Monday, June 8, 2009

Translation of friend's tattoo

from: James H.
date: Sun, Jun 7, 2009 at 12:31 PM
subject: Translation of friend's tattoo

My friend Trev got this tattoo several years ago and he claims it means "survive". A Japanese woman in a sandwich shop gave us some reason to doubt this when she claimed it does not translate to that but she declined to translate it for us, She did say it was "nothing bad" though. As you can imagine I'm looking forward to mocking him if it is wrong. Any idea what it says?

I forwarded this to Alan Siegrist and he had this to say:

The tattoo reads する [sonzoku suru] which means to "continue to exist."

This is not the same as the ordinary meaning of to "survive" in English which should be translated [ikinokoru], when referring to a person surviving some sort of disaster like a plane crash, or surviving to old age.

The verb する is not used to refer to people, but rather some sort of inanimate object or concept.

Perhaps might be used in the legal concept of "survivorship" so that might be how the mistake occurred.

I guess this is sort of "close but no cigar."


  1. Another example of poor calligraphy. The first character has some spacing issues. The second is missing strokes, and has hane where you normally wouldn't see them. Plus the ito-hen is just ugly.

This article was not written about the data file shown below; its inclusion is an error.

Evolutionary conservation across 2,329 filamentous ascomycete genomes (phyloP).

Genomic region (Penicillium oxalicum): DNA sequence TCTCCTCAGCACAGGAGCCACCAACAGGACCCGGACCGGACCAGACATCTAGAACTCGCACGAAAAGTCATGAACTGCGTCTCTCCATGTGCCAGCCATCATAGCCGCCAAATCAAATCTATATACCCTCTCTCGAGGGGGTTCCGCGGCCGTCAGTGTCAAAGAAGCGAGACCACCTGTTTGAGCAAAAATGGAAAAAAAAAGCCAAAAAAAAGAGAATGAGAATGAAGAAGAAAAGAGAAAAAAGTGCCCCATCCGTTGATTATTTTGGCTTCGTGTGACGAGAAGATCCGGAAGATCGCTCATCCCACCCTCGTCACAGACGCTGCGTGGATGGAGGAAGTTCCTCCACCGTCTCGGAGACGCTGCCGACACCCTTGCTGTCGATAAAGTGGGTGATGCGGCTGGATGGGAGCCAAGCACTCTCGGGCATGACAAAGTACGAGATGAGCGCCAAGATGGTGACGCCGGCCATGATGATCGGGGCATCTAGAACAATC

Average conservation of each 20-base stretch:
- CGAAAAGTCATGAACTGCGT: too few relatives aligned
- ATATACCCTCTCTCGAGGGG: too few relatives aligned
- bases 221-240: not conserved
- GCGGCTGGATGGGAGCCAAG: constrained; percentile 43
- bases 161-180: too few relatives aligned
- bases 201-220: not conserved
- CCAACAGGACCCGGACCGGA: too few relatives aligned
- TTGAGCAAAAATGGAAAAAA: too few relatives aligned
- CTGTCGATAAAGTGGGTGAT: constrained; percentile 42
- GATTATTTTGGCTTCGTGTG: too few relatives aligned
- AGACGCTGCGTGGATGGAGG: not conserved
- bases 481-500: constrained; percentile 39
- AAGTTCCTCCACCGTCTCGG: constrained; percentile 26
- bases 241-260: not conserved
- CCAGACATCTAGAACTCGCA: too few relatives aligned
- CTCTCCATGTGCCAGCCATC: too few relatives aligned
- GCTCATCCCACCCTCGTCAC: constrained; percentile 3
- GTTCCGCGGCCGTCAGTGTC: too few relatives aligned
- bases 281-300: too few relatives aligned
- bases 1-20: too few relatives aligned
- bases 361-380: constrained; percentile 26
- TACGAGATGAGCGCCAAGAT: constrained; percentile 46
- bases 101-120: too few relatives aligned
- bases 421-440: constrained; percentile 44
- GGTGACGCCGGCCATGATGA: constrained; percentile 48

There is also a lame factor to having suru tattooed on your arm.

  2. not to mention the characters are uuuuuuuuuuugly.

    is it just me, or does anything other than kanji (hiragana/katakana) just look stupid? in that sense, you should use nouns rather than verbs so you don't end up with ~する or (しなさい)

    I think if you did it right and well, kanji could look cool. although i wouldn't pick "survive", it just doesn't mean the same (ie its very literal).

  3. Looks like he just looked it up in a dictionary and went from there. 存続する is more like "continue to exist", so literally, sure, it can mean 'survive' or 'endure'.

    Having hiragana/katakana tattooed looks no sillier than having kanji tattooed--I mean, kana all originates from cursive kanji anyway. The combination of the two, unless it's a full and complete sentence, does look rather odd, however. KF